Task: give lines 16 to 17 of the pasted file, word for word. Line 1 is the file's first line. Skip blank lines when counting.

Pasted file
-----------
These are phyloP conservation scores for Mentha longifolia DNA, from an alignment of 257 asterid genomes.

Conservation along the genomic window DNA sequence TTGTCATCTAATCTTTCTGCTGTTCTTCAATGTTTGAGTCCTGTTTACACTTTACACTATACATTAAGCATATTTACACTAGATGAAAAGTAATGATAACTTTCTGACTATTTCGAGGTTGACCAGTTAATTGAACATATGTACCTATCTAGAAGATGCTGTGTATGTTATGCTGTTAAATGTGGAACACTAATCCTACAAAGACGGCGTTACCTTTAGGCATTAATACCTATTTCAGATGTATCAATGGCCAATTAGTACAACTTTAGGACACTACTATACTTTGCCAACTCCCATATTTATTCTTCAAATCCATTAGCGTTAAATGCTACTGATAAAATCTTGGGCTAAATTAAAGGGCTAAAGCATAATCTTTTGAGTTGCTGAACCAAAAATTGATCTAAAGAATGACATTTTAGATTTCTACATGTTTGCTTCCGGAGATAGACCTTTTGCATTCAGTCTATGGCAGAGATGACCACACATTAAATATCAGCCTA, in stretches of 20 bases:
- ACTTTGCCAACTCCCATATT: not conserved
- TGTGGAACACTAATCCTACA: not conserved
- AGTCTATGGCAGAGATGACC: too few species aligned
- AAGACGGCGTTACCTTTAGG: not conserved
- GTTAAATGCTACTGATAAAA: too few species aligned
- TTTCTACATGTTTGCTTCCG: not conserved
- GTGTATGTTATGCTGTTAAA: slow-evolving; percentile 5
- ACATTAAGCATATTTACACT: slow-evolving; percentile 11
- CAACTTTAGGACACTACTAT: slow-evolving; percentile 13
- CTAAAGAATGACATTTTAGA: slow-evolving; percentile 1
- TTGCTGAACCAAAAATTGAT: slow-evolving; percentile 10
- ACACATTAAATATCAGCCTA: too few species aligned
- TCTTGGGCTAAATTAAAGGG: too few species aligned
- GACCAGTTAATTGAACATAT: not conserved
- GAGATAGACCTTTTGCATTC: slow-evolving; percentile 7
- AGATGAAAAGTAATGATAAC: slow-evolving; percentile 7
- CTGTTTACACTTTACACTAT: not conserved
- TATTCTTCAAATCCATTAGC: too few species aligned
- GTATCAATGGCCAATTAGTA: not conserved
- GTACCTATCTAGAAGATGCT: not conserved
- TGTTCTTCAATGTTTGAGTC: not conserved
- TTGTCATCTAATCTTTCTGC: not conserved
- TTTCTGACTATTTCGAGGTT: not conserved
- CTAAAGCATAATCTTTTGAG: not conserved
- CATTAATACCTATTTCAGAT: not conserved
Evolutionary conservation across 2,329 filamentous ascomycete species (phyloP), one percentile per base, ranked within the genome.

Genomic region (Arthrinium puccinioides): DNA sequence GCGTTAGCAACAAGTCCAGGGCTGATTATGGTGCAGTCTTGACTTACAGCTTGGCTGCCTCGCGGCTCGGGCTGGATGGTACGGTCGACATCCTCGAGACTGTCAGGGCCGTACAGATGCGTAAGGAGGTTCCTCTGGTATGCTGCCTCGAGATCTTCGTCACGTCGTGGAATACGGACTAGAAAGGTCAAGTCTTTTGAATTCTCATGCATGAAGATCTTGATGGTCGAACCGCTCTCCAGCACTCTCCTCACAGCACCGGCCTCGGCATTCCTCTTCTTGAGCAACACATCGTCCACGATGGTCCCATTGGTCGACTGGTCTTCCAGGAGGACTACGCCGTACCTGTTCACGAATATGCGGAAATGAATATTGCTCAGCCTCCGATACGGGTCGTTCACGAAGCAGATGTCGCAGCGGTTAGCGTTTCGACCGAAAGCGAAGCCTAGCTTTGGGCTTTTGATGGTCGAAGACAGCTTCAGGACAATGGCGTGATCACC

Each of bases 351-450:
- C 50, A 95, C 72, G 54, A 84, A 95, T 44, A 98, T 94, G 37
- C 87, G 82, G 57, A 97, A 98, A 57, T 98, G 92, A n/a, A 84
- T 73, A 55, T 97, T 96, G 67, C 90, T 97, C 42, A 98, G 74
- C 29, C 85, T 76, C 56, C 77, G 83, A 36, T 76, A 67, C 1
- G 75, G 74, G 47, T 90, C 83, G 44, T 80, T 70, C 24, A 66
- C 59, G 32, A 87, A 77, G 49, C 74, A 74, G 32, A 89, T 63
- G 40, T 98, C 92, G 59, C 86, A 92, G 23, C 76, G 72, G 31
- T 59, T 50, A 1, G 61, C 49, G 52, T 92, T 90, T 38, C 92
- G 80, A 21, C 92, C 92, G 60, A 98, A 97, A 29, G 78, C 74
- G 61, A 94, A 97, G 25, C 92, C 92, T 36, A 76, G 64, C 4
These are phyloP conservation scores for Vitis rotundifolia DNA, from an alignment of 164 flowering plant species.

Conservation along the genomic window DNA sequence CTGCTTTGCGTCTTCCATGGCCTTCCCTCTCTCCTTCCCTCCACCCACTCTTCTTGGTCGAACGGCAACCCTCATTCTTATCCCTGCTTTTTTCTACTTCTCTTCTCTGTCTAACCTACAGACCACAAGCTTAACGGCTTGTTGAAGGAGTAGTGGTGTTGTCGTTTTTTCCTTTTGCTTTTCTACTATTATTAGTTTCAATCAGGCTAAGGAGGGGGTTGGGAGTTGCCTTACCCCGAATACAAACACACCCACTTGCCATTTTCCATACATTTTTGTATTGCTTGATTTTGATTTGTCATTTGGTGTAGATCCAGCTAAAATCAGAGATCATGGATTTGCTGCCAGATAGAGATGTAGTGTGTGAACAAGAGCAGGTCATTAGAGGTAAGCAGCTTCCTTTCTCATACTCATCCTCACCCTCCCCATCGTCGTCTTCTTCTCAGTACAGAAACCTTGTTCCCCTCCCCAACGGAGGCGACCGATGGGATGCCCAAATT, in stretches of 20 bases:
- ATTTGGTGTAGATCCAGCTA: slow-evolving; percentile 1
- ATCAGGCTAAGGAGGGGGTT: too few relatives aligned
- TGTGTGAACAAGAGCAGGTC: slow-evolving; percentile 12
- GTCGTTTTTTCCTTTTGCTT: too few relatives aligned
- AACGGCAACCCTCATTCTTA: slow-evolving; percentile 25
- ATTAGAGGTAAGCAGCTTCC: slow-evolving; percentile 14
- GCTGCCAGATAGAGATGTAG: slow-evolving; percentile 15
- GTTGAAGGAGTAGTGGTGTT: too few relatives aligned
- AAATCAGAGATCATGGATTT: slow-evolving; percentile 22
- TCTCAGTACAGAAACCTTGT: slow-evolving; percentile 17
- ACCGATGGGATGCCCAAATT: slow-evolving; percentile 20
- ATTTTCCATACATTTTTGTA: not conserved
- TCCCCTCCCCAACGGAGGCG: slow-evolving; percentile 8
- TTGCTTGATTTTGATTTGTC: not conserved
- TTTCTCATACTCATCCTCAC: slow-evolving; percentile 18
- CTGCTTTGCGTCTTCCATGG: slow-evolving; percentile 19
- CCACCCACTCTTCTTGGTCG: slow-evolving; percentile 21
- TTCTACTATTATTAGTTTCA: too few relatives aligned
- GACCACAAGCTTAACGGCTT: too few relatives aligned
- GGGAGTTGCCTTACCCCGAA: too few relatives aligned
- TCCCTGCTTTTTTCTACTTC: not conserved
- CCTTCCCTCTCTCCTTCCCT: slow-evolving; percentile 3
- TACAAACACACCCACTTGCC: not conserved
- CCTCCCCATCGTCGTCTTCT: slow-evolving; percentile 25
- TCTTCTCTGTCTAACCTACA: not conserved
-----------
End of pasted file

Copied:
- GACCAGTTAATTGAACATAT: not conserved
- GAGATAGACCTTTTGCATTC: slow-evolving; percentile 7